• Pipelines: Once transportation quantities exceed 10 tonnes per day, pipelines are usually the most cost-effective form of transport. Lower-capacity distribution pipelines with capacities of less than 100 tonnes per day will be prioritized for local smaller networks, while transmission pipelines with capacities higher than 100 tonnes per day will be the most cost-effective way to transport large volumes over long distances. The cost of a transmission pipeline might range depending on distances. However, as the demand for hydrogen grows, ultra-high-capacity transmission lines might be built to transfer bigger quantities at a lower cost. Around 4500 kilometers of hydrogen pipelines are in use today, with the longest stretching 500 kilometers. Natural gas pipelines, on the other hand, cover 3 million kilometers. Refitting existing high-capacity gas pipelines to transport hydrogen is expected to cost between 40 and 65 % of the cost of new pipeline construction, depending on the exact materials used in the initial pipeline.
  • Shipping: For international distances of thousands of kilometers needing large capacity (>100 t/day), transporting ammonia by sea is expected to be more cost-effective. As with the present international sea-based ammonia trade, shipping hydrogen as ammonia for end-users could be cost-effective across shorter distances. This avoids high-cost hydrogen restoration at the destination, thereby moving ammonia production to a different place (Figure 8).
  • Trucking liquid hydrogen gas: Vehicles carrying compressed hydrogen are anticipated to be most competitive for smaller volumes and distances, although prices are currently challenging depending on the reached distance. For lower volumes over larger distances (hundreds of kilometers), liquid hydrogen vehicles are anticipated to be cost-effective, with costs rising as the distance traveled increases. To reach low-cost hydrogen for small-scale end users, these transportation costs must be reduced (e.g., refueling stations for use in long-distance trucking).


Although pipeline delivery of hydrogen is less expensive than shipping, especially when the end-use is hydrogen (due to high conversion costs), local green production is typically competitive.


NOTE: ¹ Green hydrogen production + low-cost rock cavern storage; ² Green hydrogen production takes storage costs of 50% annual demand into account. ³ Lowest cost retrofitted natural gas pipeline according to European Hydrogen backbone report. ⁴ Blue hydrogen production via ATR + CCS (90%+ capture rate). ⁵ Assuming medium leveled cost of Greenfield high-capacity pipeline according to European Hydrogen backbone report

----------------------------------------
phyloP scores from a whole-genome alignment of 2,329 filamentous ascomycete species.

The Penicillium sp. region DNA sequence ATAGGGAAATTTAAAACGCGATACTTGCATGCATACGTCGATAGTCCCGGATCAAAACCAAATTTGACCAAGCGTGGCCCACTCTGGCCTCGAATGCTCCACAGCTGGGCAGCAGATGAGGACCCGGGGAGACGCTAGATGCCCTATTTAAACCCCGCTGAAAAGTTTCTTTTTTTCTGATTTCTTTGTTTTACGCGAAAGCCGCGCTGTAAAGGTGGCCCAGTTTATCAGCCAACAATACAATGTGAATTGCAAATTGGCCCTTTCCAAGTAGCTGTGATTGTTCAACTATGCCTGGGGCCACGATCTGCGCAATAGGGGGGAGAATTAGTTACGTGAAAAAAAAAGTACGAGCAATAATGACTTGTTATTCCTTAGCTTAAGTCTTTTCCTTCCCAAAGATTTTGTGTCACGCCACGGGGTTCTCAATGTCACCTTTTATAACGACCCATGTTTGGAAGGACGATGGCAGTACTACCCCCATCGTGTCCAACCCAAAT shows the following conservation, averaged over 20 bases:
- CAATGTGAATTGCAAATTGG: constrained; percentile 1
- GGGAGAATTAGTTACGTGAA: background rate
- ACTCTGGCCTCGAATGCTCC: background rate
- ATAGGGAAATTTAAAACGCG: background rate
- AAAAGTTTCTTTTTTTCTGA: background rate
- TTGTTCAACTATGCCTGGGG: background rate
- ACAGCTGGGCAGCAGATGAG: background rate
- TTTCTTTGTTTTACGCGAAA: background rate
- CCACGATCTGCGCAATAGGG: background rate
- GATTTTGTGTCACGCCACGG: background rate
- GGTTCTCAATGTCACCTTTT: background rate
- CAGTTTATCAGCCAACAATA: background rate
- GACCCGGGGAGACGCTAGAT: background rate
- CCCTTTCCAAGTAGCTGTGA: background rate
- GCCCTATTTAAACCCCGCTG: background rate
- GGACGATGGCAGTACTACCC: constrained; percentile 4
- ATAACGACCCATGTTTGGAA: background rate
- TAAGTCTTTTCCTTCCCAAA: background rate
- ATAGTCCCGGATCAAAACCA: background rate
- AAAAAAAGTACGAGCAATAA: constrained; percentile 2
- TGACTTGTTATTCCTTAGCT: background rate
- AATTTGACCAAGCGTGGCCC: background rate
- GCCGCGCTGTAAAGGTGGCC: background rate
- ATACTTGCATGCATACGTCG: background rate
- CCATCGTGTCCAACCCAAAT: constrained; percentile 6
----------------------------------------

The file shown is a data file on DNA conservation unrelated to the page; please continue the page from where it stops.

Figure 8


Storage Options and Costs

A hydrogen economy will necessitate a large amount of storage capacity. While the majority of current captive applications of hydrogen require little storage (since the consistent output of grey hydrogen production plants matches the steady inputs necessary for most industrial processes), many future uses of hydrogen (or hydrogen compounds) will necessitate storage, due to the fact that:

  • Hydrogen's potential use in power networks is as an energy primary storage, with hydrogen being created when fluctuating renewable supply exceeds demand and is consumed when it is in short supply.
  • Any use of hydrogen or hydrogen-derived fuels as a transportation fuel will necessitate the construction of major new storage and refueling facilities, such as in the road transportation sector, ports, and airports.
  • Many industrial processes, such as ammonia synthesis or steel direct reduction, may require hydrogen buffer stocks to ensure continued operation in the face of fluctuating green hydrogen generation. In this situation, blue production would have the advantage of a consistent output profile, obviating the need for hydrogen storage.

Any use of hydrogen in domestic heating will necessitate buffer supplies of hydrogen, similar to today's natural gas reserves. While the worldwide natural gas infrastructure now has a storage capacity equivalent to around 12% of annual demand, it is projected that storage capacity equivalent to 15 to 20% of annual hydrogen use will be required. Because hydrogen's natural state volumetric density is just 30% as that of methane, it necessitates either extremely large-scale storage or the use of compression methods. By storing hydrogen in compressed gas or liquid form, the total amount of storage required can be minimized. However, the overall unit capacity of these storage forms makes them financially unviable for applications that demand a lot of storage. As a result, large-scale geological storage will be critical in the hydrogen economy. This could take three different forms:

  • Salt mines, which can sustain the quantities and storage cycles necessary by large-scale industrial processes like steel manufacture. However, the availability of salt deposits varies significantly by region, therefore salt caves are not found in all areas. As a result, while switching from fossil fuels to hydrogen, the optimal location of some significant industrial operations may alter.
  • Rock caverns are already utilized to store LNG (Liquefied Natural Gas) and petroleum products, but further research is needed to determine the economics and feasibility of using them to store hydrogen.
  • Without enough purification, depleted gas and oil reserves, which might theoretically provide vast storage capacity where technologies are currently unproven, and the influence of contaminating elements will limit possible use in particular sectors (e.g., fuel cell applications).